Within the photon sphere, not only material particles, but even photons tend to preferentially move inward, as the angle of the escape cone shrinks rapidly. In order to escape from the interior of the photon sphere, a photon must ejected in a perfectly radially outward direction. And the probability of escape diminishes rapidly as (1 + z)¯2 while z → ∞ as r → 2M. It is for this reason that the photon sphere acts as a “virtual EH” for the BH and its mimicker. Thus, the compact object looks almost “black” to a far away astronomer.
Now, Cuesta and colleagues in their recently published paper, emphasized the fact that it is not possible to detect any EH directly:
“Recently, several ways of verifying the existence of black hole horizons have been proposed. We show here that most of these suggestions are irrelevant to the problem of the horizon, at best they can rule out the presence of conventional baryonic matter in the outer layers of black hole candidates. More generally, we argue that it is fundamentally impossible to detect in electromagnetic radiation direct evidence for the presence of a black hole horizon. This applies also to future observations, which would trace very accurately the details of the spacetime metric of a body suspected of being a black hole. Specific solutions of Einsteins’s equations lack an event horizon, and yet are indistinguishable in their electromagnetic signature from Schwarzschild black holes.”— said Cuesta lead author of the study.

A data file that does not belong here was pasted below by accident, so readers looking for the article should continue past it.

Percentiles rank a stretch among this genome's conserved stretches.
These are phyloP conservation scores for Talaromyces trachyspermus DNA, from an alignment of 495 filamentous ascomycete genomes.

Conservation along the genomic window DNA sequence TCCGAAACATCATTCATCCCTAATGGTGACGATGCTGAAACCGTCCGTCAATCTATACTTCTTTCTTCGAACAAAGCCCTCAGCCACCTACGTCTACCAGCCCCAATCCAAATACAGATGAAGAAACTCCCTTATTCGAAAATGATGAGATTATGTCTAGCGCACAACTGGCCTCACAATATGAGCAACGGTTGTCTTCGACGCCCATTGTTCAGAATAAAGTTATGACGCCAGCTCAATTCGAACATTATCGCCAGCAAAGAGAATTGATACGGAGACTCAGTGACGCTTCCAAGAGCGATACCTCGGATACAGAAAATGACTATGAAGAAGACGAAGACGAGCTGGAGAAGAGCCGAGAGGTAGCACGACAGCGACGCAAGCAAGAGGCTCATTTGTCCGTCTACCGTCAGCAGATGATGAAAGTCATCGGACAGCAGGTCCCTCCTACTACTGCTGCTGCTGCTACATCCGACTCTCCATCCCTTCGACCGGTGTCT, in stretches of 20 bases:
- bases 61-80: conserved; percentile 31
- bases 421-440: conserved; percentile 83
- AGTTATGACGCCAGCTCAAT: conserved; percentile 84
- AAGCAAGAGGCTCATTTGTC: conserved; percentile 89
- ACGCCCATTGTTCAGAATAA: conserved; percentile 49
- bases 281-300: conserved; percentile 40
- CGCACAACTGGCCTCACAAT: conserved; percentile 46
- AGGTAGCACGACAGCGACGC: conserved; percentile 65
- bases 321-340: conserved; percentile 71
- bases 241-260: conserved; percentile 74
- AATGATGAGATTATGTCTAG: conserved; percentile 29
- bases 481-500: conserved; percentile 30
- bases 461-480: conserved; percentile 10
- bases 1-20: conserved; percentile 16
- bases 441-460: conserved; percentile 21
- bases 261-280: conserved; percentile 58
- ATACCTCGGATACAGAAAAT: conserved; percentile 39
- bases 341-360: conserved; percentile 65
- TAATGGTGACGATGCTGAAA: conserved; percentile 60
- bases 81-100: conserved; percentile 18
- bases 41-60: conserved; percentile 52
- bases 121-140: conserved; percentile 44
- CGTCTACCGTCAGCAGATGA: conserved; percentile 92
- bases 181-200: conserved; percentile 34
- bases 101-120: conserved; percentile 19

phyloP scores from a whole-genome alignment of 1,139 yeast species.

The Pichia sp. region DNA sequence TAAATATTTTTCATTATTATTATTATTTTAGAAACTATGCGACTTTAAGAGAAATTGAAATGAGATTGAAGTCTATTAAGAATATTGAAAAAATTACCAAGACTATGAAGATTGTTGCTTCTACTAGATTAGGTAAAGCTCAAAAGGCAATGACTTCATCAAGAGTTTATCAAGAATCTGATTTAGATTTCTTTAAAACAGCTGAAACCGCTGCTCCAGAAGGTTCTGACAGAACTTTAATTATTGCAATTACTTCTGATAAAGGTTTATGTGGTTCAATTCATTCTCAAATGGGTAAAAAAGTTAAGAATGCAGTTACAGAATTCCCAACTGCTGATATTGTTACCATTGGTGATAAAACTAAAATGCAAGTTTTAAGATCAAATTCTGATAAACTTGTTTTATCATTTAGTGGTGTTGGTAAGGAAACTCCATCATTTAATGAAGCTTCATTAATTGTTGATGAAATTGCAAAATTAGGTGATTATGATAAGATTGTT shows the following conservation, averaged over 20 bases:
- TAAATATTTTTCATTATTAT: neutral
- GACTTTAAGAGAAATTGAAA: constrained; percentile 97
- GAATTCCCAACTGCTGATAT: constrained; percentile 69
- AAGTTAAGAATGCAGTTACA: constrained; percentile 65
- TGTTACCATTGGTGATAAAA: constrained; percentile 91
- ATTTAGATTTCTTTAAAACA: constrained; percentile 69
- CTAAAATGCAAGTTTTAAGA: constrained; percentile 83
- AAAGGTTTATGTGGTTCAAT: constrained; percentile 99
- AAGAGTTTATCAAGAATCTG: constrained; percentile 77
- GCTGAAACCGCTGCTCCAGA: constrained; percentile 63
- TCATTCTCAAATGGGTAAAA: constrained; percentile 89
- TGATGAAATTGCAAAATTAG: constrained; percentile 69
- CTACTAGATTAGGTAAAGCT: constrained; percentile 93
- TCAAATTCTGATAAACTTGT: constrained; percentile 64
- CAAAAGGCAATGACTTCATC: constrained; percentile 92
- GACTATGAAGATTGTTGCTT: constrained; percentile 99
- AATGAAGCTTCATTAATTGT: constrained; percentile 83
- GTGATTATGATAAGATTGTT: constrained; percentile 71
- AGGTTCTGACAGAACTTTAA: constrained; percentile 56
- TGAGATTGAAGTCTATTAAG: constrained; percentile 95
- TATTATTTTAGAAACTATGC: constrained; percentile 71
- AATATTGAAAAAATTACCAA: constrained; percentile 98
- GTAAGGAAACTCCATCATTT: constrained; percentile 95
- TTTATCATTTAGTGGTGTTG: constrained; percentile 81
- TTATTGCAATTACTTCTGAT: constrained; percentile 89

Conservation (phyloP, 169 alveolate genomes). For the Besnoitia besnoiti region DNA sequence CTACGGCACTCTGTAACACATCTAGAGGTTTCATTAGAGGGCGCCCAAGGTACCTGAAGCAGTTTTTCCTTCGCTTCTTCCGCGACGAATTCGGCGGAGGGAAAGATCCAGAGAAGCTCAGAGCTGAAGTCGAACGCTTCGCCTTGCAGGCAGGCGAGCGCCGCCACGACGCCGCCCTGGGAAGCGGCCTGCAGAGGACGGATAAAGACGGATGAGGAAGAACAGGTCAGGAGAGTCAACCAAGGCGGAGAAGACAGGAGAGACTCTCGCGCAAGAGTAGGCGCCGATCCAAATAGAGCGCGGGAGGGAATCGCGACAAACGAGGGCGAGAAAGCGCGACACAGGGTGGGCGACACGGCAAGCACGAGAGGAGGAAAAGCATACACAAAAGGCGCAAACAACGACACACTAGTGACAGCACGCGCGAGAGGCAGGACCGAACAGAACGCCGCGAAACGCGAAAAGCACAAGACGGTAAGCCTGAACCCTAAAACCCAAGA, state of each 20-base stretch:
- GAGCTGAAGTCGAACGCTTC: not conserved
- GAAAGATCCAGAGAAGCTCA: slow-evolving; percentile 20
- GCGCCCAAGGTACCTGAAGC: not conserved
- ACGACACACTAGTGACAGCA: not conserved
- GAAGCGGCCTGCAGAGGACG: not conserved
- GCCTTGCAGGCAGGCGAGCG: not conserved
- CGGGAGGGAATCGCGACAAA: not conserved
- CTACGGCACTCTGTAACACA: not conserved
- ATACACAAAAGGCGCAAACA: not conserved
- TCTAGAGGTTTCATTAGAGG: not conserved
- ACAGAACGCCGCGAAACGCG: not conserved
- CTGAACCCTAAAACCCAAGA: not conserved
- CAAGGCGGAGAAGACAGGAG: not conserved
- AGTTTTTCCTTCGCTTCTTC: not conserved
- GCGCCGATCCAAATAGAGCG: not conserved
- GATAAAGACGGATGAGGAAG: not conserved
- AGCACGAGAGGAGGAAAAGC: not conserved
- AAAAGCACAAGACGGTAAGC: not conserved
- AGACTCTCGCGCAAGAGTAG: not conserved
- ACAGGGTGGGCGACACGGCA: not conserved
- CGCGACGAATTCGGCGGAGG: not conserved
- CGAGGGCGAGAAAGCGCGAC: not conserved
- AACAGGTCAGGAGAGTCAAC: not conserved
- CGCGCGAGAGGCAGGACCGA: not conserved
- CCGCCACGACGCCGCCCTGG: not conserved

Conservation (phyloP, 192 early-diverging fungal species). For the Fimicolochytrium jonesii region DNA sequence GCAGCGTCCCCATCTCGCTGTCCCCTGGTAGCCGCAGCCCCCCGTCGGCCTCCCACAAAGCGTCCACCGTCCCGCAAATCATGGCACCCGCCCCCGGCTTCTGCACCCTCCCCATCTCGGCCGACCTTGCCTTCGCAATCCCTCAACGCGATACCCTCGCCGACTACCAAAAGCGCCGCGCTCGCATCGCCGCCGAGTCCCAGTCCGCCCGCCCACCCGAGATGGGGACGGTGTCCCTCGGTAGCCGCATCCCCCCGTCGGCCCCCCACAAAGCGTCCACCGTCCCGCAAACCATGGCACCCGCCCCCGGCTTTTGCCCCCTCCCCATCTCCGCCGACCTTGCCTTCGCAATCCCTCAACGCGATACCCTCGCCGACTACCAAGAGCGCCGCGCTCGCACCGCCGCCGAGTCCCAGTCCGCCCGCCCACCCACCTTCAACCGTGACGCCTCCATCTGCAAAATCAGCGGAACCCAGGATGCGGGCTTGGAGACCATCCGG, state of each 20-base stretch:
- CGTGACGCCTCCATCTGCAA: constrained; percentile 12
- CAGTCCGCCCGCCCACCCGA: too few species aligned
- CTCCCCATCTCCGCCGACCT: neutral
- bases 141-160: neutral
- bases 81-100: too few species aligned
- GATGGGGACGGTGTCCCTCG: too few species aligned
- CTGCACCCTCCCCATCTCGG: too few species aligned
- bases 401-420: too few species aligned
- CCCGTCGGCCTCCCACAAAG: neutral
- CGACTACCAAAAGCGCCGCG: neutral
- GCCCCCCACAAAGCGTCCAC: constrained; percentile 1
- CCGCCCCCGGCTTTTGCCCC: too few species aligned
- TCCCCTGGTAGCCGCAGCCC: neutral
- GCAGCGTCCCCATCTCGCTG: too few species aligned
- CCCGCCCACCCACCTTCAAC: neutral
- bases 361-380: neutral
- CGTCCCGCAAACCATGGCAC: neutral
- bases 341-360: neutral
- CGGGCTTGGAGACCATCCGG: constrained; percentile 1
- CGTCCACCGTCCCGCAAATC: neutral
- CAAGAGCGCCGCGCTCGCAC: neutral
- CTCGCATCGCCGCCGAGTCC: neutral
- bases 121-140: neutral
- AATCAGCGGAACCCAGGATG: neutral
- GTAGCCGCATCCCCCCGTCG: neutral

For an idealized Schwarzschild BH or its mimicker, the radius of the shadow is (see Figure 2): Rshadow = 3√ 3M, if R ≤ 3M, or z_s ≥ 0.732.
Since it is the shadow of the photon sphere (z_p ≈ 0.732) that the astronomer can detect, even a fat BHM having a radius just smaller than the photon sphere, say R = 2.99M, will yield an exterior shadow of the same size Rshadow = 3√ 3M. In view of this rather unexpected fact, no telescope can distinguish between: (i) a true BH (R = 2M) or (ii) an ideal BHM (R ≈ 2M), (iii) even a crude fat BHM (R ≤ 3M). The shadow size would be different from these class of objects only when the radius of the compact object would be larger than its photon sphere (R > 3M) and zs < zp ≈ 0.732, for instance, for a NS, one will have
R_shadow = (1 + z_s)R; if R > 3M, or z_s < 0.732
Thus, the shadow/image of a NS having a radius of 10 km and z_s = 0.15 will appear as a circle of radius 11.5 km. In contrast, for a white dwarf having z_s << 1, there will hardly be any enhancement in the size of the shadow/image.